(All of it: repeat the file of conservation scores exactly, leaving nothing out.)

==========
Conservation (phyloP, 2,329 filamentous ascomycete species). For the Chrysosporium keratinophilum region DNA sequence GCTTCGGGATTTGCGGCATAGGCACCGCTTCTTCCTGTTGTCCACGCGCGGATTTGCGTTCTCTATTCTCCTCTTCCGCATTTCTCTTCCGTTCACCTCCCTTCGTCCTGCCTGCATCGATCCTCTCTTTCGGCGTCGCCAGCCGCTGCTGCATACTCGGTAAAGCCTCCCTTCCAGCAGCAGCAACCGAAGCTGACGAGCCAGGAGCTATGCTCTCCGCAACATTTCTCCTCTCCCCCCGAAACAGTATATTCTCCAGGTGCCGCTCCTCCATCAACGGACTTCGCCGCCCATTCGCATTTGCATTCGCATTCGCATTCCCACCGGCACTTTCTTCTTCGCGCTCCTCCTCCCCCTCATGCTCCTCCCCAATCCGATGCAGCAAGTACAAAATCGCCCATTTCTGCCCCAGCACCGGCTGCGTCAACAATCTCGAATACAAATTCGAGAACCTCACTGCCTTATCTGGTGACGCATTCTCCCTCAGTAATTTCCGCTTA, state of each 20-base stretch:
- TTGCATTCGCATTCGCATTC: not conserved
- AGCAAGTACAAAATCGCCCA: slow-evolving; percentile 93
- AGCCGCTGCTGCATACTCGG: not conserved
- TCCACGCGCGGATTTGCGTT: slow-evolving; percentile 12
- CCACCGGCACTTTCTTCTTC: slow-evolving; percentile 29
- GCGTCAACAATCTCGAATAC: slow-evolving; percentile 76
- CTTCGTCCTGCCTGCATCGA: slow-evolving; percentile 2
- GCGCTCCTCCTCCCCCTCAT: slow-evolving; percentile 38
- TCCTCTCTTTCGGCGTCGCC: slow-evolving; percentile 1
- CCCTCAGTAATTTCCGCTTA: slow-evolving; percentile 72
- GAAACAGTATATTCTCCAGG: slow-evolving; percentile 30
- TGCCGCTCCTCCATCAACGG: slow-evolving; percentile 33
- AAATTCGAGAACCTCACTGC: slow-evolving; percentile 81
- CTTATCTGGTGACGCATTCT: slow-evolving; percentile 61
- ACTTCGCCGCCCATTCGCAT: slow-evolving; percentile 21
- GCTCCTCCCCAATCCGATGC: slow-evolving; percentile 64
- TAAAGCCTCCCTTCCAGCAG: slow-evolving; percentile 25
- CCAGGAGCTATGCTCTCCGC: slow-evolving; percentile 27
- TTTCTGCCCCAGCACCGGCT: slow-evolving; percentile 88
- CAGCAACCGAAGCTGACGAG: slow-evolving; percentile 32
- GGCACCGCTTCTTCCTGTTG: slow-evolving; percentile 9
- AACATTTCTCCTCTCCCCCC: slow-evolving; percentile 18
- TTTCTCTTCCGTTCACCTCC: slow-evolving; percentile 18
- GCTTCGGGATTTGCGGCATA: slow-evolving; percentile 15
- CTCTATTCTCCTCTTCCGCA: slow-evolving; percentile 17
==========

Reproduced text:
Conservation (phyloP, 2,329 filamentous ascomycete species). For the Chrysosporium keratinophilum region DNA sequence GCTTCGGGATTTGCGGCATAGGCACCGCTTCTTCCTGTTGTCCACGCGCGGATTTGCGTTCTCTATTCTCCTCTTCCGCATTTCTCTTCCGTTCACCTCCCTTCGTCCTGCCTGCATCGATCCTCTCTTTCGGCGTCGCCAGCCGCTGCTGCATACTCGGTAAAGCCTCCCTTCCAGCAGCAGCAACCGAAGCTGACGAGCCAGGAGCTATGCTCTCCGCAACATTTCTCCTCTCCCCCCGAAACAGTATATTCTCCAGGTGCCGCTCCTCCATCAACGGACTTCGCCGCCCATTCGCATTTGCATTCGCATTCGCATTCCCACCGGCACTTTCTTCTTCGCGCTCCTCCTCCCCCTCATGCTCCTCCCCAATCCGATGCAGCAAGTACAAAATCGCCCATTTCTGCCCCAGCACCGGCTGCGTCAACAATCTCGAATACAAATTCGAGAACCTCACTGCCTTATCTGGTGACGCATTCTCCCTCAGTAATTTCCGCTTA, state of each 20-base stretch:
- TTGCATTCGCATTCGCATTC: not conserved
- AGCAAGTACAAAATCGCCCA: slow-evolving; percentile 93
- AGCCGCTGCTGCATACTCGG: not conserved
- TCCACGCGCGGATTTGCGTT: slow-evolving; percentile 12
- CCACCGGCACTTTCTTCTTC: slow-evolving; percentile 29
- GCGTCAACAATCTCGAATAC: slow-evolving; percentile 76
- CTTCGTCCTGCCTGCATCGA: slow-evolving; percentile 2
- GCGCTCCTCCTCCCCCTCAT: slow-evolving; percentile 38
- TCCTCTCTTTCGGCGTCGCC: slow-evolving; percentile 1
- CCCTCAGTAATTTCCGCTTA: slow-evolving; percentile 72
- GAAACAGTATATTCTCCAGG: slow-evolving; percentile 30
- TGCCGCTCCTCCATCAACGG: slow-evolving; percentile 33
- AAATTCGAGAACCTCACTGC: slow-evolving; percentile 81
- CTTATCTGGTGACGCATTCT: slow-evolving; percentile 61
- ACTTCGCCGCCCATTCGCAT: slow-evolving; percentile 21
- GCTCCTCCCCAATCCGATGC: slow-evolving; percentile 64
- TAAAGCCTCCCTTCCAGCAG: slow-evolving; percentile 25
- CCAGGAGCTATGCTCTCCGC: slow-evolving; percentile 27
- TTTCTGCCCCAGCACCGGCT: slow-evolving; percentile 88
- CAGCAACCGAAGCTGACGAG: slow-evolving; percentile 32
- GGCACCGCTTCTTCCTGTTG: slow-evolving; percentile 9
- AACATTTCTCCTCTCCCCCC: slow-evolving; percentile 18
- TTTCTCTTCCGTTCACCTCC: slow-evolving; percentile 18
- GCTTCGGGATTTGCGGCATA: slow-evolving; percentile 15
- CTCTATTCTCCTCTTCCGCA: slow-evolving; percentile 17